The Quick Estimates of Index of Industrial Production (IIP) with base 2011-12 for the month of August 2018 stands at 127.4, which is 4.3% higher as compared to the level in the month of August 2017. The cumulative growth for the period April-August 2018 over the corresponding period of the previous year stands at 5.2%.
The Indices of Industrial Production for the Mining, Manufacturing and Electricity sectors for the month of August 2018 stand at 92.2, 129.8 and 167.2 respectively, with the corresponding growth rates of (-) 0.4%, 4.6% and 7.6% as compared to August 2017. The cumulative growth in these three sectors during April-August 2018 over the corresponding period of 2017 has been 3.9%, 5.4% and 5.8% respectively.
The Central Statistics Office (CSO), Ministry of Statistics and Programme Implementation, revises the base year of the macroeconomic indicators, as a regular exercise, to capture structural changes in the economy and improve the quality and representativeness of the indices. In this direction, the base year of the all-India Index of Industrial Production (IIP) has also been revised from 2004-05 to 2011-12 to not only reflect the changes in the industrial sector but to also align it with the base year of other macroeconomic indicators like the Gross Domestic Product (GDP), Wholesale Price Index (WPI).
Use-Based Classification (UBC) has been re-framed by replacing Basic Goods with Primary Goods and introducing a new Infrastructure/ Construction goods category. The former change is to improve clarity on the movement of IIP of Primary Goods in industry and aims to address the linkage of production with Infrastructure and Construction sector.
Basic Goods are good wanted not for its own sake but for the goods derived from it; for examples, textiles which are wanted for the apparels made from them, Capital good is any good deployed to help increase future production. The most common capital goods are property, plant and equipment, Consumer goods are any goods that are not capital goods; they are goods used by consumers and have no future productive use.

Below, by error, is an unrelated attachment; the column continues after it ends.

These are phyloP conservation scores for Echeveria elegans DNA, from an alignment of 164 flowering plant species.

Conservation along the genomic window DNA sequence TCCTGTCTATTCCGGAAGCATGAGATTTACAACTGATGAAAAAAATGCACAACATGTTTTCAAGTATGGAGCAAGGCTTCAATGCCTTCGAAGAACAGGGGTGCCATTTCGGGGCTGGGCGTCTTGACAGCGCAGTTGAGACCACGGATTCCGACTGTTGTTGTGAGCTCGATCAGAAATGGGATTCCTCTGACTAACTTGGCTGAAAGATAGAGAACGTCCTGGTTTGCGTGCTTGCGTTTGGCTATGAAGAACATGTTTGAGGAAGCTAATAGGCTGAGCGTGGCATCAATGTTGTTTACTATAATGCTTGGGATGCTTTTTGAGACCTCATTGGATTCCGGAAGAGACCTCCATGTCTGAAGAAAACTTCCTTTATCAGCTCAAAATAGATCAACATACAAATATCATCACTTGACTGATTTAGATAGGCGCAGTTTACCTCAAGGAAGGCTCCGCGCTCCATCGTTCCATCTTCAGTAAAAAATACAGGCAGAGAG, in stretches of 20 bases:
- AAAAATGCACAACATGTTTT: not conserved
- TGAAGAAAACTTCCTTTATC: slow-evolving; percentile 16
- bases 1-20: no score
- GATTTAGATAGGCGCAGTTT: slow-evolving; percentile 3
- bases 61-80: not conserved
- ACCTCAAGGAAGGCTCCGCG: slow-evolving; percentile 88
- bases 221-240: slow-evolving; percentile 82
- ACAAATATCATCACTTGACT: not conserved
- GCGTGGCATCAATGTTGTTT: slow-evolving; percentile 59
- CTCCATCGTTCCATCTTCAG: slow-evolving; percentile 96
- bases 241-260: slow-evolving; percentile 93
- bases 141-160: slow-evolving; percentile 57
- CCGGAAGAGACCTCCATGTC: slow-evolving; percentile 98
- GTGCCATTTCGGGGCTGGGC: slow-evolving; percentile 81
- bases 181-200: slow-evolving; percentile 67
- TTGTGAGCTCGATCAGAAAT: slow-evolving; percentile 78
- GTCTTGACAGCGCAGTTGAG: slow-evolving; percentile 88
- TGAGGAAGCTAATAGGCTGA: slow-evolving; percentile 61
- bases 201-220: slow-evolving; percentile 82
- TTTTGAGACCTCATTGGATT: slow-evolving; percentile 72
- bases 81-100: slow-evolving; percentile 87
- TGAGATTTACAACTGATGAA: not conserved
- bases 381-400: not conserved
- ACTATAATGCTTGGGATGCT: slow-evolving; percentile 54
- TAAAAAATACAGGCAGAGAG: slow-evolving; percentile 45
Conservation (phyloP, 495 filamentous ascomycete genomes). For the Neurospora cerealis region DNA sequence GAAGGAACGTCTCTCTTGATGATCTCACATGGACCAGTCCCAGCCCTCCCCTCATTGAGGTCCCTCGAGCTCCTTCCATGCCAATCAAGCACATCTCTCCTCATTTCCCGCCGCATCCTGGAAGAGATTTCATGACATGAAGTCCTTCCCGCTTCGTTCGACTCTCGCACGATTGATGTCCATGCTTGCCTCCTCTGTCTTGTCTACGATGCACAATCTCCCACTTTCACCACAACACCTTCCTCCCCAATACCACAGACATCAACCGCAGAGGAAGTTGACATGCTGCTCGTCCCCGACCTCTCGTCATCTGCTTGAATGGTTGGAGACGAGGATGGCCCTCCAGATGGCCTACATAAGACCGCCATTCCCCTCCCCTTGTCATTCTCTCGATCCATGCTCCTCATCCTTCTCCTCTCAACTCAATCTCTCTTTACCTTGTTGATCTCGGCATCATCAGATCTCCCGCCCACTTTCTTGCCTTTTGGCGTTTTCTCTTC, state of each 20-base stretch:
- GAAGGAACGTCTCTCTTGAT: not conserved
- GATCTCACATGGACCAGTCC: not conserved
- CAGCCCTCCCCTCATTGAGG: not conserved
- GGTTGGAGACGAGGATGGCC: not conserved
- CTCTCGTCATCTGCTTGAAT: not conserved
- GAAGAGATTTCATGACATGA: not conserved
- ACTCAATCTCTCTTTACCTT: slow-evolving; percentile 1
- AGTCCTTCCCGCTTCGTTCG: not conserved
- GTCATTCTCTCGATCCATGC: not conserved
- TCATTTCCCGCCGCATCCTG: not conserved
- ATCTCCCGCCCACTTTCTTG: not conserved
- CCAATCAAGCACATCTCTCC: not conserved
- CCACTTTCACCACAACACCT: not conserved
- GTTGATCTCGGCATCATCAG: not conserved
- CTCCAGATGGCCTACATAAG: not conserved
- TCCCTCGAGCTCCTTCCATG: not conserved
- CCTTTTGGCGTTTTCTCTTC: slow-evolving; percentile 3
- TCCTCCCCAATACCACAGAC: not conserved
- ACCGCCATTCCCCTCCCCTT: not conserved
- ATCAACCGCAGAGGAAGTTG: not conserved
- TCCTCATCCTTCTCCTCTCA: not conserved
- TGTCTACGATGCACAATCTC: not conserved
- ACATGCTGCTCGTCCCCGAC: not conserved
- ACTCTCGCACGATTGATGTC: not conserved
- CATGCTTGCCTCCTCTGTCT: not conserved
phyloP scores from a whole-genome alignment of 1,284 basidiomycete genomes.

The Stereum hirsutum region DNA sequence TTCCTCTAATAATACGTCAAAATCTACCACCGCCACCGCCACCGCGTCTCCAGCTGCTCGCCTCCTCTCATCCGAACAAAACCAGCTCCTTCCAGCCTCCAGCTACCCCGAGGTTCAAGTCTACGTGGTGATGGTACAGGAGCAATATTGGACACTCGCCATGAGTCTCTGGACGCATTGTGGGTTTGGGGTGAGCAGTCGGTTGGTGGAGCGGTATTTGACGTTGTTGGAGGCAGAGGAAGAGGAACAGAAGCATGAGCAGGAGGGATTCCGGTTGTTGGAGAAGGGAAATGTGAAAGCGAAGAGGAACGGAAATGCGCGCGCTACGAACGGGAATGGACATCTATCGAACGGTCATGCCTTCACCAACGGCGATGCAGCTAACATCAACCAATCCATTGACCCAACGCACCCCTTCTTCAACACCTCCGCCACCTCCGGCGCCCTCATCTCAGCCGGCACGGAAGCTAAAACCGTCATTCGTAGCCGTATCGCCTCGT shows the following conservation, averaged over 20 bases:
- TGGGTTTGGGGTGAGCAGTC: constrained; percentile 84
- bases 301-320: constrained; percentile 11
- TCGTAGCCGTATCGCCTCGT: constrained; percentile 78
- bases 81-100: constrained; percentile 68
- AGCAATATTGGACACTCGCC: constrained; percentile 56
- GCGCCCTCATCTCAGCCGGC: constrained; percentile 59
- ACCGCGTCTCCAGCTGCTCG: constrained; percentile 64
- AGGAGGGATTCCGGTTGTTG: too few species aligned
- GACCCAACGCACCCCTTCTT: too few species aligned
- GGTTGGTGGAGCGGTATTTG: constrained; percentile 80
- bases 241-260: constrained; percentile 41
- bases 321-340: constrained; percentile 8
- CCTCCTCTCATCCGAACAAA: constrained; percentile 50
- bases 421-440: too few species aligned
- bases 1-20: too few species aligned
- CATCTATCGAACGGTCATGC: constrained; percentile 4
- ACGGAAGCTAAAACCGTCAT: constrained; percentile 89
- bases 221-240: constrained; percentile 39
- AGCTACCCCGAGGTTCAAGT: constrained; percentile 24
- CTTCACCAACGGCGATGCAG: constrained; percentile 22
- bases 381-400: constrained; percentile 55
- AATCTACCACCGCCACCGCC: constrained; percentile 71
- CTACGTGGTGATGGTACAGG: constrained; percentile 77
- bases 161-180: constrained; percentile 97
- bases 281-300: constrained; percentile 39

IIP growth data is keenly awaited by markets every month. The data is released by the CSO (Central Statistical Office) on the 11th of every month. Why does the market keenly await the IIP data and what does IIP mean for your Investments.
What is IIP Number?
IIP stands for index of industrial production and details the growth of industrial sector in India, which is one of the key indicators to measure economic development in the country. IIP is a short term indicator, which is useful to gauge the rate of industrial growth and given that it is published with a lag of 40 days, IIP provides past trends and not future outlook.
IIP measures the status of production in industrial activity for a given period of time with reference to a chosen base year i.e. 2011-12, which is taken as 100, and used as a reference to calculate the growth (or decline) for the current period.The difference between the current number and the base year number gives a fairly good idea of how much industry has grown.
IIP is compiled using data received from 15 source agencies. (i) Department of Industrial Policy & Promotion (DIPP); (ii) Indian Bureau of Mines; (iii) Central Electricity Authority; (iv) Joint Plant Committee, Ministry of Steel; (v) Ministry of Petroleum & Natural Gas; (vi) Office of Textile Commissioner; (vii) Department of Chemicals & Petrochemicals; (viii) Directorate of Sugar & Vegetable Oils; (ix) Department of Fertilizers; (x) Tea Board; (xi) Office of Jute Commissioner; (xii) Office of Coal Controller; (xiii) Railway Board; (xiv) Office of Salt Commissioner; and (xv) Coffee Board.
Manufacturing contributes to 77.63%, Mining contributes to 14.37% & Electricity contributes 7.99% to the IIP calculation.
Importance of IIP for Markets
As IIP shows status of Industrial activity, you can find out whether activity has increased, decreased or remained constant. If IIP growth is low, it means lower industrial production and you can then delve further on why industry production is low. Is it because of weak consumer spending, or unavailability of key raw materials or any other reason. Low industrial production result in lower corporate sales and profits, which will directly affect the markets and stock prices and your investments.
Growth in IIP is a good sign for Cement, Steel, Power, Capital Goods & Manufacturing industries. Mining Sector contributes approx 14% to the IIP. Growth figures can indicate how mining companies are going to fare in the coming quarters.
The IIP data doesn’t include the banking sector for its calculation, but if IIP index is increasing it means production is increasing & production and investment activity is usually financed through banks. Hence, if industrial production & capital spending is increasing then it is likely to have a positive impact on the banking sector.